Microsoft also chasing digital signage patents

March 12, 2007 by Dave Haynes

Steve Ballmer and the sorta cool kids at Microsoft have sniffed, wet their fingers and stuck them in the wind, rubbed soil between fingers, spun a dead cat at full moon, and determined digital signage is the next industry they should try to get into and, maybe, take over.

That makes 3M, Cisco, Google and Microsoft – not to mention a whack of display manufacturers.

I guess that makes this thing real.

Anyway, James Bickers of Digital Signage Today posted a piece about the dark warlords in Redmond having lawyers chasing a patent on what looks like a pretty straight-forward signage app – using fairly simple biometrics to trigger ads based on who is approaching.

If a couple of tax-lawyers-in love approach the digital sign, feed them BMW ads. If a family with a couple of little yelpers in tow walk within range, feed them a DisneyWorld ad.

Given that any number of smart propeller-heads could pull this off, if they are not already, I’m not sure how this gets patented. But I yield to people who earn $400 an hour reading these tedious things, with their eyes propped open with match sticks.

This one says:

The technology described herein facilitates the electronic presentation of information (e.g., information that is more traditionally associated with posters, brochures, and product signage) to one or more users within an environment. Electronic presentation makes it possible for the information to be presented interactively. The technology includes a display component (e.g., public display screen) that displays or otherwise presents content to users within its vicinity. In addition, aspects of the presented content or additional information related to the presented content can be streamed to a user’s personal device (e.g., PDA or smart cell phone). Aspects of the technology may include a user detection component that can be used to detect the presence of a user in a specified vicinity of the display and, optionally, a content selection component that can be used to identify targeted/customized content to present to users.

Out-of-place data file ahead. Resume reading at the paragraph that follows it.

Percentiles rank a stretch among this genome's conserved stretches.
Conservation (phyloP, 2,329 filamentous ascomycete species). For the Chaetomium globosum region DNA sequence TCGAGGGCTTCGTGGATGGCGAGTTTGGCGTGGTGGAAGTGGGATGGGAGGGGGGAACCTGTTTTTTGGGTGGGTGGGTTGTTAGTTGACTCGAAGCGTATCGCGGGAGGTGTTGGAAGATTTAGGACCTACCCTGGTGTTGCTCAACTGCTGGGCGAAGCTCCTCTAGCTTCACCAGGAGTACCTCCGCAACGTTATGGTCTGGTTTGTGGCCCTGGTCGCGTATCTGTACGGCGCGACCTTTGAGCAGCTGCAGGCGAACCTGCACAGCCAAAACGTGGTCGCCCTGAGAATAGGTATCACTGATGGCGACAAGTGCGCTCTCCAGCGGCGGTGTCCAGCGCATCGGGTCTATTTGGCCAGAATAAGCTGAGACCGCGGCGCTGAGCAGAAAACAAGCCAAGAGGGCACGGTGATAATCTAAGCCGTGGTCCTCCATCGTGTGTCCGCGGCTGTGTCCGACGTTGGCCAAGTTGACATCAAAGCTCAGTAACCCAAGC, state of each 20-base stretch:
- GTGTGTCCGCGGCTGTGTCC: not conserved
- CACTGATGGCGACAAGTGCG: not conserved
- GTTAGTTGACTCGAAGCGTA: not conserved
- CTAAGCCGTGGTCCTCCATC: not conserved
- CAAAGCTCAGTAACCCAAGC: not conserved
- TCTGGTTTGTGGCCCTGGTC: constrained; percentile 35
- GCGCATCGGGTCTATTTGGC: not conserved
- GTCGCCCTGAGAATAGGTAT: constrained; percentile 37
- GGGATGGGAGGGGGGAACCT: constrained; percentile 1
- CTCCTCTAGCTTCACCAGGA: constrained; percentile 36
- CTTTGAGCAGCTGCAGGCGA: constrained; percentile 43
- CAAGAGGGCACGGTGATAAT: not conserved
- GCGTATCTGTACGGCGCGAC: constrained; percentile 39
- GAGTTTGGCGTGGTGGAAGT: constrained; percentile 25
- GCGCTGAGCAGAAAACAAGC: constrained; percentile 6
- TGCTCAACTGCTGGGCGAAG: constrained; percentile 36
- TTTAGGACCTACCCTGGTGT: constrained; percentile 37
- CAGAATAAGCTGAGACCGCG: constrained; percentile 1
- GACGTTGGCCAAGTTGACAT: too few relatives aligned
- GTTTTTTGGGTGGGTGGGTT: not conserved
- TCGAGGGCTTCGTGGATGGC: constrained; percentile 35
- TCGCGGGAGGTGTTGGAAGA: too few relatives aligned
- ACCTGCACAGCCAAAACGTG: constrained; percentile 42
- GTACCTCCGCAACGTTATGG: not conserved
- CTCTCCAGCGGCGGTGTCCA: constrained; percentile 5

Much of what’s described there is already out in the wild in various forms with things like motion sensors, RFID readers, Bluetooth servers, SMS short codes and on and on. I have stuff in liquor stores that responds to a motion sensor and then engages booze-craving shoppers using a touchscreen. I’m sure others do, as well.

The applicaltion also details how these screens will be wall-mounted in banks and retail, and use wireless.

This is evidently not the first Microsoft patent, as this claim notes: “This application claims priority to U.S. application No. 60/703,548, filed Jul. 29, 2005, entitled “Device/Human Interactions, such as in the Context-Aware Environments,” which is herein incorporated by reference.”

So if they are doing all this, that likely means Ballmer and his kids are either writing code for all the back-end scheduling, distribution and management, or they’ll make life a lot easier and just buy someone/something.

I’ll leave it to others who know Microsoft and its code to weigh the pros and cons of an MS digital signage suite. I’ll assume the handful of Linux shops like eK3, WireSpring and Digital View should not expect a call from M&A people in Redmond.

  1. fastman says:

    I recall that Bill Gates has been issuing wearable microchips for his guest when visiting his house. These chips automatically communicate user preferences such as desired temperature, fav. music and large format digital artwork on the walls. This goes back about 10 years ago. It is possible at the time that this technology was patented by MS.

    I recall that they had been purchasing the digital rights to many of the great masters works of art over the years.

    Perhaps their interest is not compete in the digital signage on an application level but to merely protect their early R&D efforts.

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